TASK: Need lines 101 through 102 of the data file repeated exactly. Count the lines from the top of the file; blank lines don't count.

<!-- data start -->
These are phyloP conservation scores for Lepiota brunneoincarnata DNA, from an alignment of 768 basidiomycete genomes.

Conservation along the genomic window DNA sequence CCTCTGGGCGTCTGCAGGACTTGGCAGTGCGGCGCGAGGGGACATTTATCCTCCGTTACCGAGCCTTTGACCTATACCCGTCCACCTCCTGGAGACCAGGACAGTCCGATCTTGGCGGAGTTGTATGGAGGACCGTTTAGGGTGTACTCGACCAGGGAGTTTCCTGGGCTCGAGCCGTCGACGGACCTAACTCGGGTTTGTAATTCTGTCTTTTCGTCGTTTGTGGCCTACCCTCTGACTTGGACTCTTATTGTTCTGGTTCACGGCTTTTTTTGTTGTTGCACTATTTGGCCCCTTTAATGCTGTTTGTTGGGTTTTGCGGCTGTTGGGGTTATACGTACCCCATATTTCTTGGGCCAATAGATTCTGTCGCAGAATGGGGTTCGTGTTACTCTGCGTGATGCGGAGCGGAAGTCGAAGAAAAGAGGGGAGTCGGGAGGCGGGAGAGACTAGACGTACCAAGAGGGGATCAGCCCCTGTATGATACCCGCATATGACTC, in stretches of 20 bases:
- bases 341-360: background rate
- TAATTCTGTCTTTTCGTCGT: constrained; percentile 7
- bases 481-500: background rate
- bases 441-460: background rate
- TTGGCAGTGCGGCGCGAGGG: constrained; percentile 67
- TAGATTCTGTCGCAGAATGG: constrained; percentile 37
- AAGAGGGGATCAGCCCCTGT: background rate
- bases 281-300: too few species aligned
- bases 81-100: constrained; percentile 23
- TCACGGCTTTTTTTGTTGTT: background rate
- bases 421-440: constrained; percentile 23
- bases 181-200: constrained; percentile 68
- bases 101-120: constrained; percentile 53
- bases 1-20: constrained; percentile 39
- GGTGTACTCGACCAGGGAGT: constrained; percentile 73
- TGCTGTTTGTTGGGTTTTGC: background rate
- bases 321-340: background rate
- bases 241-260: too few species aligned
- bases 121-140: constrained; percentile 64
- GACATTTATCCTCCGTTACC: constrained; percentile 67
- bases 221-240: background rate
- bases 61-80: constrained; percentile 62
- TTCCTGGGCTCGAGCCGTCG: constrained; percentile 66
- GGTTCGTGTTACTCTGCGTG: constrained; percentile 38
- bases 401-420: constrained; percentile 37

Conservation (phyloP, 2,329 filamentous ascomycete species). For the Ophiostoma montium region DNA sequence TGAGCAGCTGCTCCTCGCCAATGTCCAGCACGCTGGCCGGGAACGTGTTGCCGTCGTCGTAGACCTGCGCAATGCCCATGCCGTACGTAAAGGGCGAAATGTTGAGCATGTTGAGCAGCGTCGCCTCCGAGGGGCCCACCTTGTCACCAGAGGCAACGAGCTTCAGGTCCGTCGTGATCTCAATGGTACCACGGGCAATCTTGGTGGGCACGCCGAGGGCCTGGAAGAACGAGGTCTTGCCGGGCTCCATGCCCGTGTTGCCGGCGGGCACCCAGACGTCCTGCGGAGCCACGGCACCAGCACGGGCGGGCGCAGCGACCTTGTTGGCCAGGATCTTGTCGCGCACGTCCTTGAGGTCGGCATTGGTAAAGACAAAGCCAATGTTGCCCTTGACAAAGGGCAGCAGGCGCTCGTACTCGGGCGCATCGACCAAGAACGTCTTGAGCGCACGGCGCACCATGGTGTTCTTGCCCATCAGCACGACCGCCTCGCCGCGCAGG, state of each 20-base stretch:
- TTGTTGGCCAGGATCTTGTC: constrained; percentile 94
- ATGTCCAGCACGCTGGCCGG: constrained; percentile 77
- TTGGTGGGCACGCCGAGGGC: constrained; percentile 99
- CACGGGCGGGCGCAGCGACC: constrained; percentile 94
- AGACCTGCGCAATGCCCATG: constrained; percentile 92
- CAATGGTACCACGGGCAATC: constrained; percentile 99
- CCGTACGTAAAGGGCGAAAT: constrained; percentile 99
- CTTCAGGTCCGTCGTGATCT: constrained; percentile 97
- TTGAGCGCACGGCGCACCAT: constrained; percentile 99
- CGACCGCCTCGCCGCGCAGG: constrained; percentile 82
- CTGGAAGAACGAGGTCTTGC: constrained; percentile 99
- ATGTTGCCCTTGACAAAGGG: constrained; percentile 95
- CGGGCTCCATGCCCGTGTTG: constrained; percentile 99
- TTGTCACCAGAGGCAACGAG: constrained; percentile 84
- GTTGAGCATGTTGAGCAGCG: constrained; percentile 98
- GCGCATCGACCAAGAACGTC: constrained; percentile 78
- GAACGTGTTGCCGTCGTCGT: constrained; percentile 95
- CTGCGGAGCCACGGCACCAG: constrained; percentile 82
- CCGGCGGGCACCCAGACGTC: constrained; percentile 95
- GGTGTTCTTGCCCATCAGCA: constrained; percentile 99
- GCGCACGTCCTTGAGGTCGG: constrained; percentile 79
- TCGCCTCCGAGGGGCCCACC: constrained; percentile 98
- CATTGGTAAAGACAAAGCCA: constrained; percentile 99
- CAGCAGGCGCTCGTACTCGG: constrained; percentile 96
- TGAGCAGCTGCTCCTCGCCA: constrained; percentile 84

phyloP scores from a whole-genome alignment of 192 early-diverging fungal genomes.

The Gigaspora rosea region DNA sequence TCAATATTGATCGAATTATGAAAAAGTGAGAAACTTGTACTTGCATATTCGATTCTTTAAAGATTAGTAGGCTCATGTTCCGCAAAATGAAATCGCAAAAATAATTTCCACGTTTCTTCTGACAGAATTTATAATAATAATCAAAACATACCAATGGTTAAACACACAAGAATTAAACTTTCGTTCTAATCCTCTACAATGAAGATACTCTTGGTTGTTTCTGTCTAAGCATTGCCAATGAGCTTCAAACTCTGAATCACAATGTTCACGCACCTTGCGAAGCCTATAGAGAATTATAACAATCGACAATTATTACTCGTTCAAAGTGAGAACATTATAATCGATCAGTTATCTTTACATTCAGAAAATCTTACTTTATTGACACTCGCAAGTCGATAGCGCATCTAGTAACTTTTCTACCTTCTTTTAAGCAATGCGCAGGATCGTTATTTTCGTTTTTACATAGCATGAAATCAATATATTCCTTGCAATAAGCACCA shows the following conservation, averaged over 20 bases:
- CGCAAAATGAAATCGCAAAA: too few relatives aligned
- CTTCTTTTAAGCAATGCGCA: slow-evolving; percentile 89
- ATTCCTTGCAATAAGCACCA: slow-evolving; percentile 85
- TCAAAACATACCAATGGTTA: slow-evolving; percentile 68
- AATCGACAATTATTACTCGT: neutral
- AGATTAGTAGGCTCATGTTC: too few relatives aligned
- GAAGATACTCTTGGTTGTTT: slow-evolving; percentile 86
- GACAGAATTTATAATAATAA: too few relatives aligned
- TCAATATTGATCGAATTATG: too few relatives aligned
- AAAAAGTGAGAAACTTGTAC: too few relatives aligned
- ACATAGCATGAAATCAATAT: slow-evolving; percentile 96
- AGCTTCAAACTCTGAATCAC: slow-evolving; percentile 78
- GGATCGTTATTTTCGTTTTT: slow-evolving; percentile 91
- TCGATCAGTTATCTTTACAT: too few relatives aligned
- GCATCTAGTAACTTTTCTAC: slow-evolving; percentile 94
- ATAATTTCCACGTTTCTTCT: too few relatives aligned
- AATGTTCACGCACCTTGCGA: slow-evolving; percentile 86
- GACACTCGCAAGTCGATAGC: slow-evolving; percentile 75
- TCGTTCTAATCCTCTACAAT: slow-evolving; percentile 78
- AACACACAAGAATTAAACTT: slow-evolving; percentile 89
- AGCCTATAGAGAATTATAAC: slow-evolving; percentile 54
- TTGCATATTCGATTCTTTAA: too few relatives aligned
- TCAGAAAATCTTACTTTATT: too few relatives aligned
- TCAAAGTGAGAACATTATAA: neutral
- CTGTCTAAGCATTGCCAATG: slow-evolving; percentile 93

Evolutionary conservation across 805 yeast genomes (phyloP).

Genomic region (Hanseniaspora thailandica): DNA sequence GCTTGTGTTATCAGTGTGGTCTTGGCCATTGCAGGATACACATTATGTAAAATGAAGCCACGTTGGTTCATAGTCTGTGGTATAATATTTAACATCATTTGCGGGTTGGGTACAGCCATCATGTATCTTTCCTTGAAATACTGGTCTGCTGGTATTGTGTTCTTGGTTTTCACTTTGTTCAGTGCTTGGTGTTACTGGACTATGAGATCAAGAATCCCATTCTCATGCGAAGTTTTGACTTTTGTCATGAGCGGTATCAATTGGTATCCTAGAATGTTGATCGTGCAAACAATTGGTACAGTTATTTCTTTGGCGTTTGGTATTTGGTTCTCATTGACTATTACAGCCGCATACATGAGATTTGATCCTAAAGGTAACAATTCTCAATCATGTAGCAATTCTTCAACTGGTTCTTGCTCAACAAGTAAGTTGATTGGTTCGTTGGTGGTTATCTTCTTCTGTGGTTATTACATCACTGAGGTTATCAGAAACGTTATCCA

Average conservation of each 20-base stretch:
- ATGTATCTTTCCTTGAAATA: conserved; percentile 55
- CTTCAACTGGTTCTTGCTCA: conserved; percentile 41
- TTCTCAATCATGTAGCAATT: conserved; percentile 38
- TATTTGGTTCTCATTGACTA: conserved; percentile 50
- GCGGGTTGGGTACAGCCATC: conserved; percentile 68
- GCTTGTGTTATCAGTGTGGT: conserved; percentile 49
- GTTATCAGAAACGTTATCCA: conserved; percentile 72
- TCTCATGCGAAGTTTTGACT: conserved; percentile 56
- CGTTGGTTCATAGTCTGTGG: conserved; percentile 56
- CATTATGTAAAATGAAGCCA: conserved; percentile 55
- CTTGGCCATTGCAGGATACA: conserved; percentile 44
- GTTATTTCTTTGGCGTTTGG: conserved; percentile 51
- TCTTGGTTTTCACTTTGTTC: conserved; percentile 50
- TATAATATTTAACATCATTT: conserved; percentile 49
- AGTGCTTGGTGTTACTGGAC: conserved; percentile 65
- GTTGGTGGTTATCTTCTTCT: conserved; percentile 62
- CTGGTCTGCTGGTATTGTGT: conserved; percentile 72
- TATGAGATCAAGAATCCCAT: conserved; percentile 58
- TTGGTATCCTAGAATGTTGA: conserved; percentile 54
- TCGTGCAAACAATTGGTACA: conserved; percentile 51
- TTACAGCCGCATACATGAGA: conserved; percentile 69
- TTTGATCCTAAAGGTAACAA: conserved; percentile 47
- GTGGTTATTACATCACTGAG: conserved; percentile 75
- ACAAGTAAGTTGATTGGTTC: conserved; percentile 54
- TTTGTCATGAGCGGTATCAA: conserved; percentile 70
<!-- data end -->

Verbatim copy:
- TATGAGATCAAGAATCCCAT: conserved; percentile 58
- TTGGTATCCTAGAATGTTGA: conserved; percentile 54